Canadian Shipper


Defeating Disruptors

The new players on the landscape in supply chain

In its recent 2016 Commercial Transportation Trends white paper, PwC authors Dr. Andrew Tipping and Andy Schmahl offered strategies freight carriers can use to defeat disruptors.
Based in Chicago, Dr. Andrew Tipping leads the U.S. transportation practice and specializes in organization and change leadership. His is also Managing Partner of the Chicago office.
Andy Schmahl, partner, strategy, is a Principal in the Pwc Chicago office and part of the Engineered Products and Services team.
In conversation with Canadian Shipper, the authors said they wrote the article after seeing a lot of interesting changes afoot in transportation.
In the North American context, Schmahl noted, one of the most important changes lies in the area of distinguishing between asset heavy carriers and asset light distribution companies.
In the past, very rarely did the two meet. There was a host of reasons why these distinctions existed.
Nowadays there’s been a bit of a crumbling of the wall between asset heavy and asset light players.
“There’s a greying of the lines between the different organizations,” Tipping said.
There’s a blurring of roles, so whether players are competitors or collaborators is a much greyer distinction than in the past.
With asset light companies, there isn’t really any secure capacity. When it comes to peaks, it’s difficult to serve their customers.
Says Schmahl, before, shippers had more scattered sources of consumption and required someone who could move something from Manitoba to Toronto easily.
“What we’ve seen though, especially with companies as influential as Amazon, is that distribution centres are now hyper local, within just miles of the general population.”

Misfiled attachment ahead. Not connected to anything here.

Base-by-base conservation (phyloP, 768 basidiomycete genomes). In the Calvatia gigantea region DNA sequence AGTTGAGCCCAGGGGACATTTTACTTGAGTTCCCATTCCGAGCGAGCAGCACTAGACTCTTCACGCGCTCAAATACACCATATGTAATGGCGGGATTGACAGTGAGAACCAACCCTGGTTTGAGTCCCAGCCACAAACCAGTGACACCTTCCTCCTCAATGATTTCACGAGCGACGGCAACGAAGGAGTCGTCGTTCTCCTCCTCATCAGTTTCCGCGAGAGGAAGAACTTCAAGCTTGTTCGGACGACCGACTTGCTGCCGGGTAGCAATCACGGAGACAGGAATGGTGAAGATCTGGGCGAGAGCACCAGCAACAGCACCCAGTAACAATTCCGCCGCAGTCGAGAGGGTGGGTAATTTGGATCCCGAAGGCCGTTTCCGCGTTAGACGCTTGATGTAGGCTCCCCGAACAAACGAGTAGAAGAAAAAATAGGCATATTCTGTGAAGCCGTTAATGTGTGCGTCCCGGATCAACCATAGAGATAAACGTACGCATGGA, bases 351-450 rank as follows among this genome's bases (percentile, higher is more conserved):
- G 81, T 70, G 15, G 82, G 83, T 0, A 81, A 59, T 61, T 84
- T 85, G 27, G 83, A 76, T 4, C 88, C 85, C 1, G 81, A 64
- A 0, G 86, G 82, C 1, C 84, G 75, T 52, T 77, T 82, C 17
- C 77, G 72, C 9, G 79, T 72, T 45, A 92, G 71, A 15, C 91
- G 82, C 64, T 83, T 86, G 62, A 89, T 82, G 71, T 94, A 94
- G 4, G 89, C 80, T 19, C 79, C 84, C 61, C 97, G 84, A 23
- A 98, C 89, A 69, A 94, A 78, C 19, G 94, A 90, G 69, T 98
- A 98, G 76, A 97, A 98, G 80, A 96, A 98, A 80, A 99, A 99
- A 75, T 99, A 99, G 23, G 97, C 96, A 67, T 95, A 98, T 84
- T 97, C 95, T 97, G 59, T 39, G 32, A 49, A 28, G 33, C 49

This enables shared warehousing with which to do it.
Shared warehouse concepts, and dedicated warehouse management are a new and growing thing, enabled by technology.
With hyper-local distribution, the national carrier becomes a “quaint relic of the past.”
You have companies that can very easily move from one part of the city to the other.
Now when you’re doing it more in bulk, those last mile type things are becoming more local, he said.
Tipping said the long distance, overnight sortation carriers were more relevant with distribution centres that were far apart.
The strategy of most legacy carriers, said Schmahl, is that getting effective goods movement across distances is important.
With nearshoring, offshoring, and the advent of 3D printing, this also changes ideas about where things are going to be sourced.
“Globality will always be important but it opens up the potential for the little guys to move in, like the crowdsourcing fillers,” he said.
“Shippers are looking more at a “where should A be, if I have to get something to B, and the need for optimizing scale to reduce the total bill. They need more handholding than some of the big guys can do. Crowdsourcing is there because many companies just need ad hoc transportation.”
It will be a long way to overcome trust factors but technology and tracking will help small entrants live with the incumbents, Tipping said.
“Technology is so long overdue as to be farcical as are the number of paper documents that are still used, printed documents, keystrokes etc. -it’s kind of ‘mind-blowing’ to other industries,” he added.
Improving technology will be key to not disrupting yourself.
“If you’re only going to play a small role, play it well. Don’t try to be all things to all people. There’s a need for a change in philosophy about your role and the way to challenge the status quo,” Tipping said.
The concept of digitization around the trucking space can’t be underemphasized.